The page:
MANILA, Philippines — Centuries ago, thousands upon thousands of them freely roamed the mountains of Beijing and the Himalayas. In the 1980s, their numbers dwindled to a disquieting 1,500 plus. The alarm bells kept conservationists and the Chinese government scampering to save the rare, shy and gentle giant pandas, China’s national treasure. We look at them as cute and cuddly attractions in some zoos. But behind every adorable panda is either a heartwarming or an amusing anecdote, while some stories could pass for tearjerkers, except that the main star is a placental mammal.
On a recent trip to Chengdu, the capital city of Sichuan province in southwest China, I enlisted as a panda volunteer for a day at the Dujiangyan Panda Base, home to more than 40 pandas. Our duty called for an eight-hour work starting at 8:30 am with breaks in between. After the orientation that highlighted the rules and safety requirements (I jerked at the reminder to beware of snakes under the bushes), I slipped on a blue jumpsuit, the prescribed working clothes, put on a pair of safety gloves and a beanie to keep my head warm.
It was a lovely autumn day. On our hike to an enclosure where our first duty would begin, the morning sun beamed and impeccably blended with the chilly fall breeze. The golden leaves of ginko biloba trees lining the road danced along. Panting from the trek and excitement, I imagined us being introduced to our lovable ward for the day. Instead, the panda keeper, in a very straightforward manner said: “Now you can start to clean the garden. Make sure to separate the poop from the leaves,” as she demonstrated the proper way of scooping out manures with a ladle-like implement and a dustbin. Surprisingly, panda poop, the shape of an oversized mango, is not smelly at all. While they are carnivores, pandas eat a special kind of bamboo, some fruits, vegetables and panda cake. The reason their droppings are kept in large bins is they are recycled into paper including the ones used for painting. No wonder, many years back, while in a Chinese painting class in Hong Kong with my son, we asked our laoshi (teacher) why the paper smelled differently. I still remember her impish smile when she said because it’s made from bamboo.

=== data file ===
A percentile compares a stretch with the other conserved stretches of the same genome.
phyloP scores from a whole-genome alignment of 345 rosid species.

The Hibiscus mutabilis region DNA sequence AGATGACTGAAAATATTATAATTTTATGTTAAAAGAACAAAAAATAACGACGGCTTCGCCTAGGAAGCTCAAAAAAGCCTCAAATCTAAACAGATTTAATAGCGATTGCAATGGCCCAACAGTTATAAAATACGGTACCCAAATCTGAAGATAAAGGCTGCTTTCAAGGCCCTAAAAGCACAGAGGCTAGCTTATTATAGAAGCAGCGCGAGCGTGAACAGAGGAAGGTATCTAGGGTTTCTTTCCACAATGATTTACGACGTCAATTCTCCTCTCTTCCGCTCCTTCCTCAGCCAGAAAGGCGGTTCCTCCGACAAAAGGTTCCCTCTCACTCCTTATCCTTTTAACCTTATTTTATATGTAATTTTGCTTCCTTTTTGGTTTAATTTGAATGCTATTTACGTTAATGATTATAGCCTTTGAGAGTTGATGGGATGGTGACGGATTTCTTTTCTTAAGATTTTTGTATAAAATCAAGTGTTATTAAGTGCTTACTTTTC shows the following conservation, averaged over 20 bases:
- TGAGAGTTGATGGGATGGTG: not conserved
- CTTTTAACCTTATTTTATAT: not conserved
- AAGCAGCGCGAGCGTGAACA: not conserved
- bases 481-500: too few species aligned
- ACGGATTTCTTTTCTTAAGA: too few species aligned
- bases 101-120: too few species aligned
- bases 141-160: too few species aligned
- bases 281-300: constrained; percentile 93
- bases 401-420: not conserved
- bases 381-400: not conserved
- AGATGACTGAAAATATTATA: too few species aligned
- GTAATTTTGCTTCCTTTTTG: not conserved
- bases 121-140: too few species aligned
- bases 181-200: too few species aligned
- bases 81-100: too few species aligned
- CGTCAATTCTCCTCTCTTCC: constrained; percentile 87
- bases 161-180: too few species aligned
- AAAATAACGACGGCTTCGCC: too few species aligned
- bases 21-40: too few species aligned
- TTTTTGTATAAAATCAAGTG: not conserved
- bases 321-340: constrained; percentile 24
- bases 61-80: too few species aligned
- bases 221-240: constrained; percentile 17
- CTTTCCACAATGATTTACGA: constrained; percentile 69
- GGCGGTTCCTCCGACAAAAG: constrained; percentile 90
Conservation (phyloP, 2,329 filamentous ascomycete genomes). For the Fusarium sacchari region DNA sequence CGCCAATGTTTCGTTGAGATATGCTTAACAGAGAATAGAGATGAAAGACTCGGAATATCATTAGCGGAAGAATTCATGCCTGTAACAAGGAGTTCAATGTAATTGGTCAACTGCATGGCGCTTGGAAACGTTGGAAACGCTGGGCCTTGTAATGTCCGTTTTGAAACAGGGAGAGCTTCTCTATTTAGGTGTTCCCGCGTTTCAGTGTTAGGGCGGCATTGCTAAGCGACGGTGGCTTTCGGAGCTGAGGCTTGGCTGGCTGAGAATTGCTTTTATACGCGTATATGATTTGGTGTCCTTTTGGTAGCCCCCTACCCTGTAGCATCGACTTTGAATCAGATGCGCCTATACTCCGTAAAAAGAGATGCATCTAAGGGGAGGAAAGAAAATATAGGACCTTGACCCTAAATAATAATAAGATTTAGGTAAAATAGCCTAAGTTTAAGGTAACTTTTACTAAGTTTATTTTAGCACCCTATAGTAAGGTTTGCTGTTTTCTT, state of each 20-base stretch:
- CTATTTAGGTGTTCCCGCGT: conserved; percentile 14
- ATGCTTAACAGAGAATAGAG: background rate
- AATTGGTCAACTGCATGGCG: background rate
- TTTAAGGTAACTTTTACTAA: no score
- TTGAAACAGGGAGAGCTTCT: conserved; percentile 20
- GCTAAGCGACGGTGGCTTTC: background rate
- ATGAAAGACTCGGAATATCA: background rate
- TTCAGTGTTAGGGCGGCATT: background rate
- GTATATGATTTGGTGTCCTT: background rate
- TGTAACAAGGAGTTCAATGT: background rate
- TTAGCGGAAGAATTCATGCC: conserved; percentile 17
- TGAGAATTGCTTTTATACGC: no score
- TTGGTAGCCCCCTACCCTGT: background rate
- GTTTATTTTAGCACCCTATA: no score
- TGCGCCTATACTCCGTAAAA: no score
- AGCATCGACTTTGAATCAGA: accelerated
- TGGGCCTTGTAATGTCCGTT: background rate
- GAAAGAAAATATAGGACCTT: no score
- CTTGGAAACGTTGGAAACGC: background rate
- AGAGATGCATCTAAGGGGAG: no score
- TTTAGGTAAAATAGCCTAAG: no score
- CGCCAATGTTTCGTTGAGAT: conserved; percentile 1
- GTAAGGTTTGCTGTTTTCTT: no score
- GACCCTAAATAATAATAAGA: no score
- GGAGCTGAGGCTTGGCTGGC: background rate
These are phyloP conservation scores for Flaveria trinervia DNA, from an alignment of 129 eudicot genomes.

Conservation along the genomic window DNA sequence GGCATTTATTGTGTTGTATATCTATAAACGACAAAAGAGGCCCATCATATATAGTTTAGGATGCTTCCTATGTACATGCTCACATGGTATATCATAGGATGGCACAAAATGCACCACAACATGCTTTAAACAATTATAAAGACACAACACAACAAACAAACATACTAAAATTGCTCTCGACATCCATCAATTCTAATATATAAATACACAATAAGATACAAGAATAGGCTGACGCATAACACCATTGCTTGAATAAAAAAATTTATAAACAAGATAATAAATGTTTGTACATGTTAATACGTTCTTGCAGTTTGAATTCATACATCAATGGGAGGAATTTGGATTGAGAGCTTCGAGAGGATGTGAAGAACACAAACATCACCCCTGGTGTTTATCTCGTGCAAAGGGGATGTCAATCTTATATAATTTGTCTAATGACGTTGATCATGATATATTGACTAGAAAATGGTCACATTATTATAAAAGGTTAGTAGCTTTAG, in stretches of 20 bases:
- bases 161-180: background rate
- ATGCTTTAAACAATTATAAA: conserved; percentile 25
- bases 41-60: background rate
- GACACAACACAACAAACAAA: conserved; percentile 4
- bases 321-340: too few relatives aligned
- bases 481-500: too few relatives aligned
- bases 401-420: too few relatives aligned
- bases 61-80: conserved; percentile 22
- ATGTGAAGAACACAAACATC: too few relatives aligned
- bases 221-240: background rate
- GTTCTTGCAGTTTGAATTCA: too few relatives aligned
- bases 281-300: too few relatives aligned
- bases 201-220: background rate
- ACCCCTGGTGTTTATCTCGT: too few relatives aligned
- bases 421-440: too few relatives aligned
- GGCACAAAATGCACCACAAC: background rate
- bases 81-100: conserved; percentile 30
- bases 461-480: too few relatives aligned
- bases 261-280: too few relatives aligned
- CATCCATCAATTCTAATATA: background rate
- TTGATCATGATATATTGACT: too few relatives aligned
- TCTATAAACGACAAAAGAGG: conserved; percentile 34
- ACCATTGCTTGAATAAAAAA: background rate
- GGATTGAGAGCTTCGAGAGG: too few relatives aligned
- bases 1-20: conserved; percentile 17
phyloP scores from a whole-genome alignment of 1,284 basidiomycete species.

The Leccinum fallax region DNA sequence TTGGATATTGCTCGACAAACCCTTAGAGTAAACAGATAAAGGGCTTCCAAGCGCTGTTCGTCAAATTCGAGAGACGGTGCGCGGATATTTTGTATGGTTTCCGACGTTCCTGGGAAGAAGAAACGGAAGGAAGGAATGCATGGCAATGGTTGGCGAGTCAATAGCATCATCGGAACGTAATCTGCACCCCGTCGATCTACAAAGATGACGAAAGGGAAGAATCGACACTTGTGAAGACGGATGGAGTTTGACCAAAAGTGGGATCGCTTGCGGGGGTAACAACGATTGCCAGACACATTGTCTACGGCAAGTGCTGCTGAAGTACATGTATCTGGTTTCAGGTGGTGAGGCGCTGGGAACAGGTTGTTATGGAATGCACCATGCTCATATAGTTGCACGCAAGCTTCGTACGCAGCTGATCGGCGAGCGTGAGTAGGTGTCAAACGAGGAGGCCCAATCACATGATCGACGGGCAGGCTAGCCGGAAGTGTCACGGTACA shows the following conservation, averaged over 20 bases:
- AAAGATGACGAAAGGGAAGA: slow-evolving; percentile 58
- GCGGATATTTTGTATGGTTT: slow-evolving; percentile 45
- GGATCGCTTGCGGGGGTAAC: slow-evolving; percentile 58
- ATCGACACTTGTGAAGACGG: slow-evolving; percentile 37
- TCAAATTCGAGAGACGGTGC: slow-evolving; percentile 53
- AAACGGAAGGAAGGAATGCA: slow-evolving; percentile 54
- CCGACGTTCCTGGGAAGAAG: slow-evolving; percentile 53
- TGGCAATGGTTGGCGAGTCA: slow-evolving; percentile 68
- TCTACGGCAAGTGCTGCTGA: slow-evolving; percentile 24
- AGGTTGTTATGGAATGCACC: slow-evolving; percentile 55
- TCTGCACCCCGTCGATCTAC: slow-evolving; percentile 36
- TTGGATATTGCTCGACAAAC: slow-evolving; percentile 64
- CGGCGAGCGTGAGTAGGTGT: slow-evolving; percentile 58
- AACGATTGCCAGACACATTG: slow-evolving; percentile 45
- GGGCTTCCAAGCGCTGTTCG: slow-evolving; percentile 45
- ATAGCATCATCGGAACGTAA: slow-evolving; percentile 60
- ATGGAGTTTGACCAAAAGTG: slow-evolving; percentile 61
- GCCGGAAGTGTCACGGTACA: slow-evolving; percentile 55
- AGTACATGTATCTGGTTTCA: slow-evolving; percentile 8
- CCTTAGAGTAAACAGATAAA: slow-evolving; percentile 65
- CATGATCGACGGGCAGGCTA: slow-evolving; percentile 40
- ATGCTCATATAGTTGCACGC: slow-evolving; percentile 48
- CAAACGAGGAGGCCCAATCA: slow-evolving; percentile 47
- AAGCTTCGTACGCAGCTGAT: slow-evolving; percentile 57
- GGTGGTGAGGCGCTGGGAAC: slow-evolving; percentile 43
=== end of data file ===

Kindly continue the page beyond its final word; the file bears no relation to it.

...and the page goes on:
After cleaning the garden, our next job was to prepare the bamboos. With very tight grip, we slammed one by one — on the concrete floor until they split into chewable pieces a pile of two-meter long bamboo poles, about two-three inches in diameter. (This task was fun but quite challenging. A week after I left Chengdu, my shoulder blades still hurt.) Then we brought the ripped bamboos to the garden and spread them into a ledge and implanted the fresh leaves in holes on the ground. This way, it’s easy for the panda to reach for his food. In a moment we heard the clanging of the pen door and there appeared Tai Shan, our ward for the day! Tai Shan is a 14-year old male panda born on July 9 in Washington Zoo in the United States. He was returned to China (pandas have to be given back to their original home) and is now one of the residents of Dujiangyan base.